As sea ice melts earlier in the year due to climate change, polar bears have begun their hunt for food on land, like bird eggs. They are not too good at it, a recent drone-based study shows. That could be another bad sign for the ability of bears to survive in a changing world, researchers say.
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Behavior of Animals
Robert Rockwell, an ecologist at the American Museum of Natural History who has learned about polar bears for 50 years said: “This is a really elegant study.” the team’s drones use an “excellent” way to notice the behavior of animals.
To make the find, University of Windsor biologist Patrick Jagielski and colleagues paid a visit to Mitivik Island. Sited in Canada’s Hudson Bay, this spit of land-just a bit larger than the Grand Central Station in New York City, hosts about 8000 sea ducks, or eiders, each summer. (The name of the island means “the duck place” in Inuit.)
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Favorite Place for Polar Bears
The island has also turned into a favorite place for polar bears. For the past 10 years, the animals, which generally hunt seals and other aquatic animals on sea ice – have been paying visits to Mitivik and the seabirds nest at the same time, during early summer and spring. Jagielski said: “Some halt onto the island to snack on eggs.” “Polar bears are just like teenagers, they get hungry always” Rockwell added.
Jagielski and his colleagues from behind the security of an electric fence, launched many drones over the island in July 2017, just before the eider eggs were believed to hatch. After 11 days, they had in possession more than 16 hours of footage from around 20 polar bears.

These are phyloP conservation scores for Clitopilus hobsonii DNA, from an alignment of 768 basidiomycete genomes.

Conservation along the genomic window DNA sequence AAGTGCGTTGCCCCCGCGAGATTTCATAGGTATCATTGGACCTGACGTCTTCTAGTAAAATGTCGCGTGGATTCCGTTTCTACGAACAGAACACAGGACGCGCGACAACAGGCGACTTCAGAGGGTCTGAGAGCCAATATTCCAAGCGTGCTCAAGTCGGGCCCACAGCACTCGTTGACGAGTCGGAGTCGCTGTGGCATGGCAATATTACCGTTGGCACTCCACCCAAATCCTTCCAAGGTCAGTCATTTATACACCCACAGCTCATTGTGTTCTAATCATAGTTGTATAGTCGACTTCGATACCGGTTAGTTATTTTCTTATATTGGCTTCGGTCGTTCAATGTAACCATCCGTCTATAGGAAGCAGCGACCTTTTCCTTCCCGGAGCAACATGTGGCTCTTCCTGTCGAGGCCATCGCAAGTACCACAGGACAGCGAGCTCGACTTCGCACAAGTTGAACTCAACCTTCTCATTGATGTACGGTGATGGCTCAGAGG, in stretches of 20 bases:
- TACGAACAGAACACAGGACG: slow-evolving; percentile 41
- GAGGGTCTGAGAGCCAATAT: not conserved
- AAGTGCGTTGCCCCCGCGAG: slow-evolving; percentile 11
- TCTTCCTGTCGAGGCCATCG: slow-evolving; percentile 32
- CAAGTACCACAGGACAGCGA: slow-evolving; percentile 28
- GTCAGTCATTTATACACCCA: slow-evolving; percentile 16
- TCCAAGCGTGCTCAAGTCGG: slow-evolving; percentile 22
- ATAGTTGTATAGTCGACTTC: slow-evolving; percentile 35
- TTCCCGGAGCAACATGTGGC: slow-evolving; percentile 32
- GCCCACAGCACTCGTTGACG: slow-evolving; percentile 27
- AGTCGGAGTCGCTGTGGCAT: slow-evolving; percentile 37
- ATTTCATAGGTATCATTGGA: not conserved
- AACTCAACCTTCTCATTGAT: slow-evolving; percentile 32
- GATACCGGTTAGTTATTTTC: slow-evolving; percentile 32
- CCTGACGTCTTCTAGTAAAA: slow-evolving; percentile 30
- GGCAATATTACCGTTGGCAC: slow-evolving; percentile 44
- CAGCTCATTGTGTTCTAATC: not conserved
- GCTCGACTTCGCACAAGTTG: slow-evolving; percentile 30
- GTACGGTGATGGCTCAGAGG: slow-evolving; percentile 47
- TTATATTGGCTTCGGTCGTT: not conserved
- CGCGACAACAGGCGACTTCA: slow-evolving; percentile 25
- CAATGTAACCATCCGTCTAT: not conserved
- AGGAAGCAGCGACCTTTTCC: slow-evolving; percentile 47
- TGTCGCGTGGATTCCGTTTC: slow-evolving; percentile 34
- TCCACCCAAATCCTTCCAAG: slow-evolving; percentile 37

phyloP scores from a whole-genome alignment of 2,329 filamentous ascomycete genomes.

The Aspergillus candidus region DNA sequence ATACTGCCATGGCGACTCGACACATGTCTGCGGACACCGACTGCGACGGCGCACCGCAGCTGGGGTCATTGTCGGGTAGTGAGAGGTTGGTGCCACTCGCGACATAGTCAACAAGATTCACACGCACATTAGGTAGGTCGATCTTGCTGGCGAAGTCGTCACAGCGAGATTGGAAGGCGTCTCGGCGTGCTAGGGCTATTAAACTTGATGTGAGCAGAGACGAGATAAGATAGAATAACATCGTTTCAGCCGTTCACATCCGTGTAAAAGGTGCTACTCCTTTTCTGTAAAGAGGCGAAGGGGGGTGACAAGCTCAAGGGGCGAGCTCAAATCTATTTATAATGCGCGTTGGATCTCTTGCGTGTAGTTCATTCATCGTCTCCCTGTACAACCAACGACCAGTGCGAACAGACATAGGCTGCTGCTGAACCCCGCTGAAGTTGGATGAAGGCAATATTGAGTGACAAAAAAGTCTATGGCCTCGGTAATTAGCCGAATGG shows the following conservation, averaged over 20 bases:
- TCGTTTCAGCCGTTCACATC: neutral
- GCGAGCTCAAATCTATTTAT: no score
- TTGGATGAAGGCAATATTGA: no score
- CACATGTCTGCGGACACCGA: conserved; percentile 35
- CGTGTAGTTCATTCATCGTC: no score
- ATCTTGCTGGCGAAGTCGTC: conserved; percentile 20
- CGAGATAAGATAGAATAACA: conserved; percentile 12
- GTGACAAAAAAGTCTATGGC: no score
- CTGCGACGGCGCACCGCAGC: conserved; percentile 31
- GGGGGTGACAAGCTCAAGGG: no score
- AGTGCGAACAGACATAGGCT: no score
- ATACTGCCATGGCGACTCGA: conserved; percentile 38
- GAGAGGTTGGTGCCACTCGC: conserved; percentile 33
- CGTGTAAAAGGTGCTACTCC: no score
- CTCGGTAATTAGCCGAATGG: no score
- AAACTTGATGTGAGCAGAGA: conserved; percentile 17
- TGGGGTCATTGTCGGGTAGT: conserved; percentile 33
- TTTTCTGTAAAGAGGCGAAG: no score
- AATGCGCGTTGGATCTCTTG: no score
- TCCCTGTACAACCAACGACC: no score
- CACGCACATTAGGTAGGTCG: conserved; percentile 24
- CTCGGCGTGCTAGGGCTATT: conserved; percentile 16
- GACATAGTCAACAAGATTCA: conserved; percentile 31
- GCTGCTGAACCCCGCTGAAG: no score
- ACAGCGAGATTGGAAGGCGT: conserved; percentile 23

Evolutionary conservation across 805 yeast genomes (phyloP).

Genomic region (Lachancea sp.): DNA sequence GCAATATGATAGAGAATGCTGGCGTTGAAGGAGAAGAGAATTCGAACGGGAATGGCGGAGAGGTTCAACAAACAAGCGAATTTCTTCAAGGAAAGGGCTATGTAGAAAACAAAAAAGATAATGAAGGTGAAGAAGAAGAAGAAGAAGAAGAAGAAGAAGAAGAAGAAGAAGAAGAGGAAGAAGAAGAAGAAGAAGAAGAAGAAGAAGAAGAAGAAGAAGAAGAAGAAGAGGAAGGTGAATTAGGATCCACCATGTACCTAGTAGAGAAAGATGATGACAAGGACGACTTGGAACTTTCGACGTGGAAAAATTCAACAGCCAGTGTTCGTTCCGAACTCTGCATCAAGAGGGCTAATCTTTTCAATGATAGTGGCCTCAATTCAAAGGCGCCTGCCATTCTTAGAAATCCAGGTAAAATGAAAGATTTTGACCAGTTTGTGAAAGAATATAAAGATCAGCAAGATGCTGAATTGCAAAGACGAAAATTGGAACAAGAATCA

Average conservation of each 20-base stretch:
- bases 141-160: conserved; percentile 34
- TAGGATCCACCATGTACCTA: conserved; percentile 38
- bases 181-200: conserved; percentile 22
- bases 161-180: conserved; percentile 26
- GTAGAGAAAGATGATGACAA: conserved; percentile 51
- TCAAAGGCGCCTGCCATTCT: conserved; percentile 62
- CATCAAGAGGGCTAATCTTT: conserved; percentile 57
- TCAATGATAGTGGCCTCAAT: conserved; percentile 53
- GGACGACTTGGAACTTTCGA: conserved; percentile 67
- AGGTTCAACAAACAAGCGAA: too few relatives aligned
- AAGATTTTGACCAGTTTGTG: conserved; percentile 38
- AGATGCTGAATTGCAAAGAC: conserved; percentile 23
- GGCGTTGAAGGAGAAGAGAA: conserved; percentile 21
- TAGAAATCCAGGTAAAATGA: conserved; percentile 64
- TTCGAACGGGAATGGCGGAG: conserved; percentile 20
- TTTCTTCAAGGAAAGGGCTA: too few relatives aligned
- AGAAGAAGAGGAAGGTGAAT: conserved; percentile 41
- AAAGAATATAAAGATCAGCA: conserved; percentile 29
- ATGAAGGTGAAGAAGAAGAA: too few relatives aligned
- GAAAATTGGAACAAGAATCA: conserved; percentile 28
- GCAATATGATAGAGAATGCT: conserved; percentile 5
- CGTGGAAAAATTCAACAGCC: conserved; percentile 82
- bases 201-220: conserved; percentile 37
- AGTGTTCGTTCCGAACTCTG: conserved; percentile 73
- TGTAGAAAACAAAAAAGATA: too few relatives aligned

The Picky Bears
Initially, the bears were very picky about the eggs they ate. They may have been preventing the ones surrounded by feces, an approach many eiders use to drive predators away. But the bears eventually controlled their distaste and destroyed the nests, causing almost the total depletion of the colony.
The team reported in Royal Society Open Science that the bear were still not good hunters. The footage of the drone shows that, as the season continued and fewer eggs were not touched by the bears, the animals frequently wandered fruitlessly from empty nest to empty nest – proposing they were misusing precious energy due to the fact that they couldn’t tell from a distance whether eggs were in the nest.
(Photo : Getty Images)
Ultimate Impact on the Bears and Birds
Jagielski said that the ultimate effect on the bears and the birds are still uncertain. On the larger regions of land, the bears may be spending even more critical energy with their unskillful egg hunts.
Rockwell opposes that his own work in the Hudson Bay Lowlands, which is a wetland 800 kilometers south of Mitivik Island, has revealed polar bears there appear to be very effective egg hunters.Maybe that’s because they have been handling ice melt longer and have gotten the knowledge on how to discover these morsels. He remembers seeing one bear feed on 270 eggs in just 96 hours. “Our observation is that they are very methodical,” he says. “They feed on one nest, then stand up, take a glance around, and walk straight to the next one.”
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